by : Flow Fournier
For a designer, not being able to move your hand is a strong one. This is what happened to me after a wrist injury I got while playing football. Suddenly, the traditional input systems you are used to become irrelevant. No more handles, no more pens, no more mouse. Trying new input systems was the only solution left. Here is a summary of the tools I found out about that can potentially replace the good old mouse.
“Oh your new mouse looks so cool!”
If you think a trackball is a mouse you’re in for a surprise when you try to use it. You move the cursor across the screen by rolling your thumb. This tiny mouse-looking device was a savior. There is a learning curve to it and I found it harder to quickly go through a very specific part of the screen, but it works fantastically to move elements around, something you do a lot when designing.
If you want to learn more about the pros and cons of trackballs, you can check this .
I particularly welcomed the Mac OS X Sierra update that included Siri by default. It became easy to run some typical queries. To be honest, I still faced the usual confusion that you can expect from AI queries in 2016. But compared to my two characters/minute typing, it felt like jumping into a spaceship.
As a designer, this inspired me to incorporate voice commands into services I am working on. After all, there are a lot of people and situations where typing is not the most efficient input method. What if you’re on the go? I for instance use Whatsapp’s voice messaging every time I am on the move and need to focus on where I put my feet. Driving situations are also a good opportunity for hands-free applications.
While visiting Dubai’s GITEX conference, I came across a Tobii stand where they introduced eye-movement control. It tracks your eye movements to act as a cursor. The applications of this are potentially revolutionary. Here is an illustration of how it’s already used in video games.
At the show, the technology was mostly used to enable people with reduced mobility to communicate or even control their home devices. Technically the way it worked was with a screen where you would look at an image of a lamp, or toaster, and after a few seconds it would switch it on/off. Versions of the same platform are used for language processing.
But more ambitious applications of these could involve wearable eye-trackers (think Google Glasses) controlling items in the world around you, or giving you information about it.
Think of this as an improved version of the world as the Terminator saw it back in the 90s, with the added option to control the elements around you.
Trying more input systems got me curious about other possibilities out there. Leap motion offers very excited perspectives as you can see in the video below. It demonstrates the latest of their releases, intended for a combined use with VR devices. Although it requires a good mobility, you can easily imagine its great potential for designers.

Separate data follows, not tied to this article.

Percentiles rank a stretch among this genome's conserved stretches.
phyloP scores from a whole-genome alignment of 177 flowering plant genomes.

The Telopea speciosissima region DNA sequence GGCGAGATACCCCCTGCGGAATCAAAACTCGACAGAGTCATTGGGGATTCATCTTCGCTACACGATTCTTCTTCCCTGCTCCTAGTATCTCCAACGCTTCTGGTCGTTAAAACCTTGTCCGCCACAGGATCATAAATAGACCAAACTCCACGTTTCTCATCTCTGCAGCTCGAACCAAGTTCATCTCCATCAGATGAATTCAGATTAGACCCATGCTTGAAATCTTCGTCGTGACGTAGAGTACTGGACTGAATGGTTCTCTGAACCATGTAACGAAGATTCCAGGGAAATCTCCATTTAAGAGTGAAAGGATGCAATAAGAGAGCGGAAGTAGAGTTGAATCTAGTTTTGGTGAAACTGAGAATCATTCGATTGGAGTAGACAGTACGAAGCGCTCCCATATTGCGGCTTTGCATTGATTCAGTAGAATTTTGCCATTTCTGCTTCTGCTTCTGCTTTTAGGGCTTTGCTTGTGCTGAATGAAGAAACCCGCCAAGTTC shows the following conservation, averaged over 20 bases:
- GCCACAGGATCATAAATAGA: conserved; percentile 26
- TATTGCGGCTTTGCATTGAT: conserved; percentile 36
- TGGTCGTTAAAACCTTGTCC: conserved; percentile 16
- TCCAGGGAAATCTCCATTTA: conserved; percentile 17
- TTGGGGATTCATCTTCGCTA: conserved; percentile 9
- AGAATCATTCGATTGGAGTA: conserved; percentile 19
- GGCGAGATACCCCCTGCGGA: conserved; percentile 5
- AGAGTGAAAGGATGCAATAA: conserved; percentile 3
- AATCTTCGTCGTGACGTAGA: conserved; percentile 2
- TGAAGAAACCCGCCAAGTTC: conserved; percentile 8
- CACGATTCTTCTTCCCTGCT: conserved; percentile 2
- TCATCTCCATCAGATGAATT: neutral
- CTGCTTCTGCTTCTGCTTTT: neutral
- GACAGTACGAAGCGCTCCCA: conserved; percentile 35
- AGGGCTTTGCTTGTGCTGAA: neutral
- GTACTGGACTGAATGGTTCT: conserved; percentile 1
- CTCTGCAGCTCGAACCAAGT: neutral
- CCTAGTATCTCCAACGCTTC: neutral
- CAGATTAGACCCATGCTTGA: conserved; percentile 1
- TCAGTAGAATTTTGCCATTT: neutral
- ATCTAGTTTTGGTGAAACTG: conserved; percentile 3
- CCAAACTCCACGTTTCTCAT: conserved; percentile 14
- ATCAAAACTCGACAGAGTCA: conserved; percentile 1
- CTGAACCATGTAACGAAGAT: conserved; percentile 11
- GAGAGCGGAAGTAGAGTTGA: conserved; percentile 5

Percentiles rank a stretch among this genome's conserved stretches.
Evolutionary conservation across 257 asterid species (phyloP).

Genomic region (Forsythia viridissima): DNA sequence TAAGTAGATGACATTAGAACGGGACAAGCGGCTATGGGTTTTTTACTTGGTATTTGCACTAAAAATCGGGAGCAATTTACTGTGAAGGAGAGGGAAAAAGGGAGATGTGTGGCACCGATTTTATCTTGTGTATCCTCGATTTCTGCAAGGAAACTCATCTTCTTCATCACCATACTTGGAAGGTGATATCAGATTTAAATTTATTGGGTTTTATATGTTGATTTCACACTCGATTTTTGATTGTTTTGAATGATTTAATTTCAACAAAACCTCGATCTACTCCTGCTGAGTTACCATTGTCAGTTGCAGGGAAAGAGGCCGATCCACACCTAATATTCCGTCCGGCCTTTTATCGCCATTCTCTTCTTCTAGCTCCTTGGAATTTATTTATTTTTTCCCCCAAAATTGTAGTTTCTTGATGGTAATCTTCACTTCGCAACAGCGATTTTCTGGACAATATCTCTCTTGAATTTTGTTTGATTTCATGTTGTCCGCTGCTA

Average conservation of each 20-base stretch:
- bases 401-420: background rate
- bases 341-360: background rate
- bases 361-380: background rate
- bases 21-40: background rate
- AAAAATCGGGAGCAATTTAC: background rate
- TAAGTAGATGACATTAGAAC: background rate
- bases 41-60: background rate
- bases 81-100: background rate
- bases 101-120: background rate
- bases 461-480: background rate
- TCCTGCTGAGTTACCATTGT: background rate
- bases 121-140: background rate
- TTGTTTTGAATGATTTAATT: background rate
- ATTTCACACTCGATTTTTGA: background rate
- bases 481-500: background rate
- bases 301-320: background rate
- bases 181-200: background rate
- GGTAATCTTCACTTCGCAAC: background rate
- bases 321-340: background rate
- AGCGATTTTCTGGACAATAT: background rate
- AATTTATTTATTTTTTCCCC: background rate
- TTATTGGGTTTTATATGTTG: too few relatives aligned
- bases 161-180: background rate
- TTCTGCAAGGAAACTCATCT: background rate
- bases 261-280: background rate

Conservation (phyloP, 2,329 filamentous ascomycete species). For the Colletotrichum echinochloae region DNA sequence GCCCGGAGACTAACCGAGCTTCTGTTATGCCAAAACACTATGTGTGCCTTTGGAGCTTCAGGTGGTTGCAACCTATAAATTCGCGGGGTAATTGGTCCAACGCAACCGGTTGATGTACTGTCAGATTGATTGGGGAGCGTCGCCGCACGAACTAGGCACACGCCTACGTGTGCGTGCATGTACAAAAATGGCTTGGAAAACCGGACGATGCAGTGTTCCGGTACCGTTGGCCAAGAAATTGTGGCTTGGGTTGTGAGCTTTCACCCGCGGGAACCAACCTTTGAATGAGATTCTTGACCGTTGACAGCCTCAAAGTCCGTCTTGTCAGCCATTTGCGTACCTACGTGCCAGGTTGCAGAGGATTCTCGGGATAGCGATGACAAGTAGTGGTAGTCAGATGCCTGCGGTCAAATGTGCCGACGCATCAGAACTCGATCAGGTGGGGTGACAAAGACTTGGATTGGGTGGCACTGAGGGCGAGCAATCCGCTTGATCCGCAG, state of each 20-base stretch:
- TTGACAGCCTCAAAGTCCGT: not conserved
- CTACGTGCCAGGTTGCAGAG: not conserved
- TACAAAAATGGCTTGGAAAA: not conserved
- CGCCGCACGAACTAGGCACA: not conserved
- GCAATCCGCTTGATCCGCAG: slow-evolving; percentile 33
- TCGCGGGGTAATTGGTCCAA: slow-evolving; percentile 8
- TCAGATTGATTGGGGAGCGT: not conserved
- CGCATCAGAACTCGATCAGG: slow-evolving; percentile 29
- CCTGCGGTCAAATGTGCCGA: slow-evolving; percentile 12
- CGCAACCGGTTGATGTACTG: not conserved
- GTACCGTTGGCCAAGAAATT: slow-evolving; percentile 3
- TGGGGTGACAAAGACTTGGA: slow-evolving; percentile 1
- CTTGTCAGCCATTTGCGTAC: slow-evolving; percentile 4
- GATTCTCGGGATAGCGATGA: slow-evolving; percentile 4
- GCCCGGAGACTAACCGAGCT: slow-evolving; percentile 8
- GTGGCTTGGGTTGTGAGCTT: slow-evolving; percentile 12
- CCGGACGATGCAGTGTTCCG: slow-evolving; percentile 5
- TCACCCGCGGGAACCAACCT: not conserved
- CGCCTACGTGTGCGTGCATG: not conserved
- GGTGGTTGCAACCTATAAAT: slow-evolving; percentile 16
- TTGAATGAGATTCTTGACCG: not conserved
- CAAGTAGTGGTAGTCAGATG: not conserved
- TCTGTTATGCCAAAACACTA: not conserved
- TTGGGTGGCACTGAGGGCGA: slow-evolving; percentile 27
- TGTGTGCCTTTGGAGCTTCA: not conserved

If your mind is not blown by now you might want to check the works of these researchers at University of Florida. The technology is still in experimental stages, but advanced enough to fly a drone by thought. It works by measuring the brain impulses associated with distinct thoughts: up, down, left, right, slow, fast, etc. It requires a heavy calibration for now, but you can guess this is just the beginning.
In 2016 these inputs were still largely ignored but they definitely offer a lot of potential. 2017 might be the year when we start seeing commercial applications gaining momentum. Plenty of designers – including myself – don’t get many opportunities to try these first hand, aside pet projects. Few clients are willing to experiment with technologies that are still in experimental stages.
In that landscape, designers need to learn to identify opportunities to actually implement new input systems. Not every input type is easy to implement, and you need to find the right balance between disruptiveness, context of use, and end-user expectations.
|Input type||Voice||Gaze||Mind control||Leap Motion|
|Customer expectations||High||Low||No expectations||Low|
|Context of use||Hands-free interaction, low-noise environment, mother tongue or full language fluency||Little to no head or body movements, steady light, initial calibration||Controlled experiments, laboratory environments||Stable luminosity, still environment|
|Tech readiness||Full market application||Ready but still marginal||Experimental||Early development stages, not ready for mass-market|
If you are working on an ambitious project, you might want to consider exploring one or several of these technologies for your experience design. These are readily available at different stages of development and you can use them to save the time of your users. Of course, the most advanced of these will probably be for showroom applications in the short term. But who knows, you might catch the tide at the right time and create a strong experience advantage for your products or services.
Are you already working with these input types? Are you planning to use any in the near future? Let us know in the comments section!
Passionate about the way humans interact, Flow is often found running a social experiment. Observing, asking and analyzing the motivation behind people’s decisions is his bread and butter. At RBBi, he builds the research protocols that will uncover the most powerful insights for your user experience. Flow’s passion is backed by a strong understanding of consumer behavior, built with global academic and business leaders.